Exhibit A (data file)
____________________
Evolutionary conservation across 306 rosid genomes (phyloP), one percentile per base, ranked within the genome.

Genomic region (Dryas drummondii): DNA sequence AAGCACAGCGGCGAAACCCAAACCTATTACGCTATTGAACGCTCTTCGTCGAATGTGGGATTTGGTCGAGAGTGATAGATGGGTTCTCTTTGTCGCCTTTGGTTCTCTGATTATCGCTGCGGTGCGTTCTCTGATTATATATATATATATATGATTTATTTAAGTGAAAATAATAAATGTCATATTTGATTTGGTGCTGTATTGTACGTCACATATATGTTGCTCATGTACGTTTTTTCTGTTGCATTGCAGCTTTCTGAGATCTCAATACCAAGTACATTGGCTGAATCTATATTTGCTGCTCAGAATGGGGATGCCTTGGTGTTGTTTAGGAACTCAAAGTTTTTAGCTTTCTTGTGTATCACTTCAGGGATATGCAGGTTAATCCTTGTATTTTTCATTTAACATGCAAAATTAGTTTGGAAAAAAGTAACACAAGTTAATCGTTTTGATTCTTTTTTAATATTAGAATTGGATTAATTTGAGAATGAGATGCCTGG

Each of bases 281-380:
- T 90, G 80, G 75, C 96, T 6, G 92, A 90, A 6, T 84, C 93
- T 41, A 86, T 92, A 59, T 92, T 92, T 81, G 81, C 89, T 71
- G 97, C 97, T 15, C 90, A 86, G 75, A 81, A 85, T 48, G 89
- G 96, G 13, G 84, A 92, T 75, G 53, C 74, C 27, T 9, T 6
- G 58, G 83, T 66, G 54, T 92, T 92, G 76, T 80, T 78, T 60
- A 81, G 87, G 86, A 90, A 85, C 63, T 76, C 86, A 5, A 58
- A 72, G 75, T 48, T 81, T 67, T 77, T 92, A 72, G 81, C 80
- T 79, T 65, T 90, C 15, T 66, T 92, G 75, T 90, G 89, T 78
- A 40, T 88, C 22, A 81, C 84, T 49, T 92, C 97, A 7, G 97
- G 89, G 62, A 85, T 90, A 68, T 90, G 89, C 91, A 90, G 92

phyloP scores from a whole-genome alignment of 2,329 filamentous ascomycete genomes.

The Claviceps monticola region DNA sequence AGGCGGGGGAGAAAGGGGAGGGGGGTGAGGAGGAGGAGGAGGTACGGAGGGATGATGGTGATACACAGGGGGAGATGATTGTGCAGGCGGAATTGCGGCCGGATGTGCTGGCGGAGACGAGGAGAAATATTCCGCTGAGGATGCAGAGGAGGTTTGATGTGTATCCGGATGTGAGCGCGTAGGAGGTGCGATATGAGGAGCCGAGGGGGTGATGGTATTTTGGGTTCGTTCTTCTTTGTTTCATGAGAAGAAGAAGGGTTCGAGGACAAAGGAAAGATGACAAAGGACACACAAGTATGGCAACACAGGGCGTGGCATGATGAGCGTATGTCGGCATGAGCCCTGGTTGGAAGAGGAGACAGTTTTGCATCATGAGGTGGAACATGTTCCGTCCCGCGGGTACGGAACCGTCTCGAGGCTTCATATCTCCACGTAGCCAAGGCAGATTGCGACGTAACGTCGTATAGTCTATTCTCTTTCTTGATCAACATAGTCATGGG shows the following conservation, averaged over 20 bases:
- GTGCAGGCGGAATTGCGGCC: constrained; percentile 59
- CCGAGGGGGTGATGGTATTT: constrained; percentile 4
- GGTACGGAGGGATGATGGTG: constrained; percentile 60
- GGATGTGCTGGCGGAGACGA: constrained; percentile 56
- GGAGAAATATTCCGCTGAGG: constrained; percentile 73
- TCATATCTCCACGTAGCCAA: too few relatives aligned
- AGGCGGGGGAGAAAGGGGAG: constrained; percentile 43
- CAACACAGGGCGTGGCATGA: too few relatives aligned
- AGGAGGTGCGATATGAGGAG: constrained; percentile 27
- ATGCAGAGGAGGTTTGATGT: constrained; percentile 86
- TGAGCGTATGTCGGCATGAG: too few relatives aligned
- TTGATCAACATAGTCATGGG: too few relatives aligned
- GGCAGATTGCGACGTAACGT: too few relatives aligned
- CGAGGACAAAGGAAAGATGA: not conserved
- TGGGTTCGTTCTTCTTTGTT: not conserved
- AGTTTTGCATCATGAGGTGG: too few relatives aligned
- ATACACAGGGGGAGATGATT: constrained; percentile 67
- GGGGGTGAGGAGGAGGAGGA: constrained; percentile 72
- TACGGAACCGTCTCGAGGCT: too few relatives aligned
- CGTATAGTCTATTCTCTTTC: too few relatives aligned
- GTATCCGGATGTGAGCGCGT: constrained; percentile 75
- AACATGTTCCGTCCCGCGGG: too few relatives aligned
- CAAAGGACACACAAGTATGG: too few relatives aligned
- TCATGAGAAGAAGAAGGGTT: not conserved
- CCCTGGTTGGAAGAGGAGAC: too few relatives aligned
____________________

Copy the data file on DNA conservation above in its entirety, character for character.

Evolutionary conservation across 306 rosid genomes (phyloP), one percentile per base, ranked within the genome.

Genomic region (Dryas drummondii): DNA sequence AAGCACAGCGGCGAAACCCAAACCTATTACGCTATTGAACGCTCTTCGTCGAATGTGGGATTTGGTCGAGAGTGATAGATGGGTTCTCTTTGTCGCCTTTGGTTCTCTGATTATCGCTGCGGTGCGTTCTCTGATTATATATATATATATATGATTTATTTAAGTGAAAATAATAAATGTCATATTTGATTTGGTGCTGTATTGTACGTCACATATATGTTGCTCATGTACGTTTTTTCTGTTGCATTGCAGCTTTCTGAGATCTCAATACCAAGTACATTGGCTGAATCTATATTTGCTGCTCAGAATGGGGATGCCTTGGTGTTGTTTAGGAACTCAAAGTTTTTAGCTTTCTTGTGTATCACTTCAGGGATATGCAGGTTAATCCTTGTATTTTTCATTTAACATGCAAAATTAGTTTGGAAAAAAGTAACACAAGTTAATCGTTTTGATTCTTTTTTAATATTAGAATTGGATTAATTTGAGAATGAGATGCCTGG

Each of bases 281-380:
- T 90, G 80, G 75, C 96, T 6, G 92, A 90, A 6, T 84, C 93
- T 41, A 86, T 92, A 59, T 92, T 92, T 81, G 81, C 89, T 71
- G 97, C 97, T 15, C 90, A 86, G 75, A 81, A 85, T 48, G 89
- G 96, G 13, G 84, A 92, T 75, G 53, C 74, C 27, T 9, T 6
- G 58, G 83, T 66, G 54, T 92, T 92, G 76, T 80, T 78, T 60
- A 81, G 87, G 86, A 90, A 85, C 63, T 76, C 86, A 5, A 58
- A 72, G 75, T 48, T 81, T 67, T 77, T 92, A 72, G 81, C 80
- T 79, T 65, T 90, C 15, T 66, T 92, G 75, T 90, G 89, T 78
- A 40, T 88, C 22, A 81, C 84, T 49, T 92, C 97, A 7, G 97
- G 89, G 62, A 85, T 90, A 68, T 90, G 89, C 91, A 90, G 92

phyloP scores from a whole-genome alignment of 2,329 filamentous ascomycete genomes.

The Claviceps monticola region DNA sequence AGGCGGGGGAGAAAGGGGAGGGGGGTGAGGAGGAGGAGGAGGTACGGAGGGATGATGGTGATACACAGGGGGAGATGATTGTGCAGGCGGAATTGCGGCCGGATGTGCTGGCGGAGACGAGGAGAAATATTCCGCTGAGGATGCAGAGGAGGTTTGATGTGTATCCGGATGTGAGCGCGTAGGAGGTGCGATATGAGGAGCCGAGGGGGTGATGGTATTTTGGGTTCGTTCTTCTTTGTTTCATGAGAAGAAGAAGGGTTCGAGGACAAAGGAAAGATGACAAAGGACACACAAGTATGGCAACACAGGGCGTGGCATGATGAGCGTATGTCGGCATGAGCCCTGGTTGGAAGAGGAGACAGTTTTGCATCATGAGGTGGAACATGTTCCGTCCCGCGGGTACGGAACCGTCTCGAGGCTTCATATCTCCACGTAGCCAAGGCAGATTGCGACGTAACGTCGTATAGTCTATTCTCTTTCTTGATCAACATAGTCATGGG shows the following conservation, averaged over 20 bases:
- GTGCAGGCGGAATTGCGGCC: constrained; percentile 59
- CCGAGGGGGTGATGGTATTT: constrained; percentile 4
- GGTACGGAGGGATGATGGTG: constrained; percentile 60
- GGATGTGCTGGCGGAGACGA: constrained; percentile 56
- GGAGAAATATTCCGCTGAGG: constrained; percentile 73
- TCATATCTCCACGTAGCCAA: too few relatives aligned
- AGGCGGGGGAGAAAGGGGAG: constrained; percentile 43
- CAACACAGGGCGTGGCATGA: too few relatives aligned
- AGGAGGTGCGATATGAGGAG: constrained; percentile 27
- ATGCAGAGGAGGTTTGATGT: constrained; percentile 86
- TGAGCGTATGTCGGCATGAG: too few relatives aligned
- TTGATCAACATAGTCATGGG: too few relatives aligned
- GGCAGATTGCGACGTAACGT: too few relatives aligned
- CGAGGACAAAGGAAAGATGA: not conserved
- TGGGTTCGTTCTTCTTTGTT: not conserved
- AGTTTTGCATCATGAGGTGG: too few relatives aligned
- ATACACAGGGGGAGATGATT: constrained; percentile 67
- GGGGGTGAGGAGGAGGAGGA: constrained; percentile 72
- TACGGAACCGTCTCGAGGCT: too few relatives aligned
- CGTATAGTCTATTCTCTTTC: too few relatives aligned
- GTATCCGGATGTGAGCGCGT: constrained; percentile 75
- AACATGTTCCGTCCCGCGGG: too few relatives aligned
- CAAAGGACACACAAGTATGG: too few relatives aligned
- TCATGAGAAGAAGAAGGGTT: not conserved
- CCCTGGTTGGAAGAGGAGAC: too few relatives aligned